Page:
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Quantum and the Abhidhamma

Quantum and the Abhidhamma

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Published by ANKUR BARUA
This study deals with the notion of matter in Buddhism and its relationship with modern physics.
This study deals with the notion of matter in Buddhism and its relationship with modern physics.

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Categories:Types, Research, Science
Published by: ANKUR BARUA on Apr 30, 2009
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12/05/2012

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 Journal 
 
 for 
 
Interdisciplinary 
 
Research
 
on
 
Religion
 
and 
 
Science,
 
No.
 
5,
 
 July 
 
 2009
 
63
Quantum
 
and
 
the
 
 Abhidhamma
 
 Ankur
 
BARUA
 
The
 
Centre
 
of 
 
Buddhist 
 
Studies,
 
The
 
University 
 
of 
 
Hong
 
Kong,
 
Hong
 
Kong
 
Block 
 
 
EE,
 
No.
 
 
80,
 
Flat 
 
No.
 
 
 2A,
 
Salt 
 
Lake
 
City,
 
Sector 
-
 2,
 
Kolkata
 
 
700
 
091
 
West 
 
Bengal,
 
INDIA
 
-
mail:
 
ankurbarua26@yahoo.com
 
 Abstract 
 
In the Theravāda Abhidhamma tradition, an atom isconsidered to be the smallest unit of matter which is anaggregate of a number of unitary material elements called as a“cluster of material elements” or “rūpa‐ kalāpa”, where everycluster is delimited by an intervening space, so that they donot touch each other. However, according to the Sarvāstivādatradition, an atom is considered to be the smallest unit of asingle unitary material element and it is so minute that it actually lacks spatial dimension. This Buddhist concept of matter is very close to Einstein’s concept of quantum assmallest unit of energy in the universe and also the moderntheory of quarks which are hypothesized as mere geometricalpoints in space that make up the protons and neutrons of anatom. Though the study of the physical world was not thecentral focus of the traditional areas of learning andspecialization in Buddhism, but the Buddhist scholars andcontemplatives had developed views on matters related to theuniverse and its contents. These views were developed onpure logical and rational thinking and no rigorousmethodology was applied for experimenting with the physicalworld.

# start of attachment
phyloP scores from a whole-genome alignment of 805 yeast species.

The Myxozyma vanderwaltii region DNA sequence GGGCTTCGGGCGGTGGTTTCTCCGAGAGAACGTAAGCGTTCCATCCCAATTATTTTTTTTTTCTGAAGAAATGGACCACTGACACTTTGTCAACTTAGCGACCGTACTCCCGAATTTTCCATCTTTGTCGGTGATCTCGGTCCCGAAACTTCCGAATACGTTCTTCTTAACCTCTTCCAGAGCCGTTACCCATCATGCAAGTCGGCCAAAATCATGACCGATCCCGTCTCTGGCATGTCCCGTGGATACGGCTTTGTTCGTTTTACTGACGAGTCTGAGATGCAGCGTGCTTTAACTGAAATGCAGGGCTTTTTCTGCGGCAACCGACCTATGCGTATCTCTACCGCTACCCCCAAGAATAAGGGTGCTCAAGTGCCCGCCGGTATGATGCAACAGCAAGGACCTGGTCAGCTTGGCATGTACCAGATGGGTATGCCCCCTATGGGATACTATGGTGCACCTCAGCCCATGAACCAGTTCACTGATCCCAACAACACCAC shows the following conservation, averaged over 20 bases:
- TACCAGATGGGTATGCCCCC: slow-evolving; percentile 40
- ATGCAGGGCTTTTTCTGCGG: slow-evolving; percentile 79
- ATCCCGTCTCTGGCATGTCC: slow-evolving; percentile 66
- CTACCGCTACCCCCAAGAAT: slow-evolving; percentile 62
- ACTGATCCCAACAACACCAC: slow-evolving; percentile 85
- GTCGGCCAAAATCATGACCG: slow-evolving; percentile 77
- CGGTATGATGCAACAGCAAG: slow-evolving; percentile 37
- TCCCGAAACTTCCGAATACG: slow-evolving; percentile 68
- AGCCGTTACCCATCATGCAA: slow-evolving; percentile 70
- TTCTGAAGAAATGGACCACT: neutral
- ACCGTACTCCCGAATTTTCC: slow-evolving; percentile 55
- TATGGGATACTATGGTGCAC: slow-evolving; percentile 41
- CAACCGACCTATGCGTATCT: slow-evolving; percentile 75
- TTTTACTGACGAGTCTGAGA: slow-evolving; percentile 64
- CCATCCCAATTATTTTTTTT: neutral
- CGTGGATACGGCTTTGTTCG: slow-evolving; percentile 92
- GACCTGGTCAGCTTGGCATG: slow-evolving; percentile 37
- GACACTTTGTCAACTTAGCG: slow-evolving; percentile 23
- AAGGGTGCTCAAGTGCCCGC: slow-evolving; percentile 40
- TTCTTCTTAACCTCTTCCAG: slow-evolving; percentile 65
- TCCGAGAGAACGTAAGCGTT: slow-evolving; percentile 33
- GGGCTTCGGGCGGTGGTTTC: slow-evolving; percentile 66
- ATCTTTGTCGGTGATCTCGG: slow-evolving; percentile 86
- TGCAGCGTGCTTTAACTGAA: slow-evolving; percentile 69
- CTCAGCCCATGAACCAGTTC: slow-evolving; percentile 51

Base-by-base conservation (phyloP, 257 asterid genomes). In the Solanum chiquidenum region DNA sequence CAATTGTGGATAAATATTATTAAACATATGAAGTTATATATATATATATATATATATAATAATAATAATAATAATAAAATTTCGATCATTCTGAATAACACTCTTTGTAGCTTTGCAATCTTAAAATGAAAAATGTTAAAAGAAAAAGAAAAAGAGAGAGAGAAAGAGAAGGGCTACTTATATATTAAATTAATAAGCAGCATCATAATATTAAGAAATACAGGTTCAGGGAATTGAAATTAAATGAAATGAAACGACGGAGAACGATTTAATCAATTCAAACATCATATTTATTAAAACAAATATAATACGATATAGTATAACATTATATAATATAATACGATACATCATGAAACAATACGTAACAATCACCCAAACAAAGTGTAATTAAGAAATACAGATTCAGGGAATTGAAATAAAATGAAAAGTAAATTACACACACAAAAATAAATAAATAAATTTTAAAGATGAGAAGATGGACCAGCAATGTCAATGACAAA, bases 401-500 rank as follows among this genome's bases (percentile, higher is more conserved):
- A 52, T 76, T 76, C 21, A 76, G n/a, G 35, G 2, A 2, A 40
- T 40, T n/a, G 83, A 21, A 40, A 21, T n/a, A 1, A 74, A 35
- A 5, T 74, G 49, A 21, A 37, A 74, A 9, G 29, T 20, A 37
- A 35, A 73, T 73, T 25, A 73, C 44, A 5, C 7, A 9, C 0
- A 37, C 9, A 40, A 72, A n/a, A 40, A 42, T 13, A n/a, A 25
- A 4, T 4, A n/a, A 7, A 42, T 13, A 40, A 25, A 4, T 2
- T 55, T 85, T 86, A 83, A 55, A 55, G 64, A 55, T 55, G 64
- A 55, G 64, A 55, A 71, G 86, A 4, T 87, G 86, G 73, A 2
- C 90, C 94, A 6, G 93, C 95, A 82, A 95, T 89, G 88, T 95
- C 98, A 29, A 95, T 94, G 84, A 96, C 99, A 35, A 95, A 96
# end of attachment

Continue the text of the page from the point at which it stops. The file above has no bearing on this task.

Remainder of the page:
1.
 
Introduction
 
Modern physics bears the impact of Albert Einstein morethan that of any other physicist. His theory of relativity with itsprofound modifications of the notions of space, time andgravitation had fundamentally changed and deepened ourunderstanding of the physical and philosophical conception of the universe [5].
 
Though the study of the physical world wasnot the central focus of the traditional areas of learning and
 
BARUA
-
Quantum
 
and 
 
the
 
 Abhidhamma
 
64
specialization in Buddhism, but there are some strikingsimilarities present between Buddhist and modern scientificviews related to the concepts of time and space. The Buddhist scholars and contemplatives had developed views on mattersrelated to the universe and its contents, which was based onpure logical and rational thinking and no rigorousmethodology was applied for studying the physical world[12,13]. These phenomena were discussed in detail in the earlyBuddhism, the
 Abhidhamma
 
Pitaka
, the
Visuddhimagga
, thePali commentaries,
Mah
ā
vibh
ā
ā-
ś
ā
stra
, the
ā
lacackra
 
Tantra
 and in the literature on Buddhist epistemology [2,9].
2.
 
Einstein’s
 
Theories
 
on
 
Quantum
 
Physics
 
and
 
Relativity
 
[1,5,10]